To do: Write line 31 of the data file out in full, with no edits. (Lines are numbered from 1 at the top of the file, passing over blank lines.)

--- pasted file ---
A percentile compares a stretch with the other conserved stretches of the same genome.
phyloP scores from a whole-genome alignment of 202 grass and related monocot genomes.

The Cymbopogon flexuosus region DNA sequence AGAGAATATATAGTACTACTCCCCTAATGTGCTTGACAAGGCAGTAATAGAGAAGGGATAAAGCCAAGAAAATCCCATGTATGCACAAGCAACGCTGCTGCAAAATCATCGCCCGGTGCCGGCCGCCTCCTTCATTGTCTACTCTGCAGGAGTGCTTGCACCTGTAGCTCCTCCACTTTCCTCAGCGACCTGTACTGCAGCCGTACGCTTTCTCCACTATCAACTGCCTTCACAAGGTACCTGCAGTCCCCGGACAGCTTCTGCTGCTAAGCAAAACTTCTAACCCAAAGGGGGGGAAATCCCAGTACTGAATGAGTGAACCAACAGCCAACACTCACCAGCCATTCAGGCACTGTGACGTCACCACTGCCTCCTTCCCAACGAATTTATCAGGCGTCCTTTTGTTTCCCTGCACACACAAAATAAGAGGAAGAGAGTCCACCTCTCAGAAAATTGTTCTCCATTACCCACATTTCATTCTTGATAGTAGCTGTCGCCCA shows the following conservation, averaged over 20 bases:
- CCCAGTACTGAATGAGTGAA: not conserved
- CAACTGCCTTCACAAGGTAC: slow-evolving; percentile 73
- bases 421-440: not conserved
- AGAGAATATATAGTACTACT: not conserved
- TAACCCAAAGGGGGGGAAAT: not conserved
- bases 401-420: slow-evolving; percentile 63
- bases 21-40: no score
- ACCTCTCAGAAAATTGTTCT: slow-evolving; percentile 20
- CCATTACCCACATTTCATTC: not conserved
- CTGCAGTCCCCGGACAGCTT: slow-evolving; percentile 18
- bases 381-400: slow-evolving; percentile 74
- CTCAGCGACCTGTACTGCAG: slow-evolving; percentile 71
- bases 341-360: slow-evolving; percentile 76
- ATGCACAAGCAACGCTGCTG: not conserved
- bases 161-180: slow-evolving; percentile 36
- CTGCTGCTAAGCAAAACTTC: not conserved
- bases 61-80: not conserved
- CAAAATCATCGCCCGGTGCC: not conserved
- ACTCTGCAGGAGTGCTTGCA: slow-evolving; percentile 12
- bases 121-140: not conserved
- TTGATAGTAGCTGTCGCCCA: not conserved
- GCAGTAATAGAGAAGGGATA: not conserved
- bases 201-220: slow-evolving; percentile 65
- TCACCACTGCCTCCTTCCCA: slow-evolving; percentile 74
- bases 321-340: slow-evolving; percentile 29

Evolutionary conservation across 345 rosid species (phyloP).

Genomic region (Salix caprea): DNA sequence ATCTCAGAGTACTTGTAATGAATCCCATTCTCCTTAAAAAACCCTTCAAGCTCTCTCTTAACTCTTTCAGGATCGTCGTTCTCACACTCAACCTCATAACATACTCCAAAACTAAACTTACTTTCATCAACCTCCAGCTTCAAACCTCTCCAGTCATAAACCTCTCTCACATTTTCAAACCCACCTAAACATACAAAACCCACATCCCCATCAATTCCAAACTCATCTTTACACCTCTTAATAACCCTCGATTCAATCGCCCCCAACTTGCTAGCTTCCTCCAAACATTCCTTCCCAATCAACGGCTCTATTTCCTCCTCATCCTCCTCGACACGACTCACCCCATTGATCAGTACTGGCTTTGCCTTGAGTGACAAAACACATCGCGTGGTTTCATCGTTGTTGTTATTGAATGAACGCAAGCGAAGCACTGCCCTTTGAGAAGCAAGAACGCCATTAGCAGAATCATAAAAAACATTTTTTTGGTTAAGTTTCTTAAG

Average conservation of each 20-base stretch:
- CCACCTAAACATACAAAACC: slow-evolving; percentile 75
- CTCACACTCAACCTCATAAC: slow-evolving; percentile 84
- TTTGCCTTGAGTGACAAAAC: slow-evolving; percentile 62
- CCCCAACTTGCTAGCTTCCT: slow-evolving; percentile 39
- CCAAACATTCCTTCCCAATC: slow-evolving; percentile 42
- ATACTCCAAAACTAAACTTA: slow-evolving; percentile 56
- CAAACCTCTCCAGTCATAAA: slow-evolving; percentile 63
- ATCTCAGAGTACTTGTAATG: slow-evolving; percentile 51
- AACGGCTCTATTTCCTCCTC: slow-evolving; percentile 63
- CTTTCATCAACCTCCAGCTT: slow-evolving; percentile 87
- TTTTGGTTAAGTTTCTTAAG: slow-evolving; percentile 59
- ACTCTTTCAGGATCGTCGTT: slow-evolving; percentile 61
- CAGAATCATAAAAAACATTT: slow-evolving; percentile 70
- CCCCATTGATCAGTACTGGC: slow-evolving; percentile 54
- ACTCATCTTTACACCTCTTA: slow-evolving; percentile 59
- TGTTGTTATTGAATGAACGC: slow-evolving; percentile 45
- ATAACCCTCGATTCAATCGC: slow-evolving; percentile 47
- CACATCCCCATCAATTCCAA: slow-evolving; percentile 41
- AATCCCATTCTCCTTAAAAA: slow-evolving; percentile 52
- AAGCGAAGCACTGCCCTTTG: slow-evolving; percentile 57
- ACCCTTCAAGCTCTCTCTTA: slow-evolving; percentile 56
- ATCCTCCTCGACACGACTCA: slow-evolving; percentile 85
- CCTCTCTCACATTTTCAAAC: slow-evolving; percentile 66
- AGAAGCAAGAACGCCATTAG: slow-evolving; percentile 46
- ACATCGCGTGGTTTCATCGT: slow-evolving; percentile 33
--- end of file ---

Average conservation of each 20-base stretch: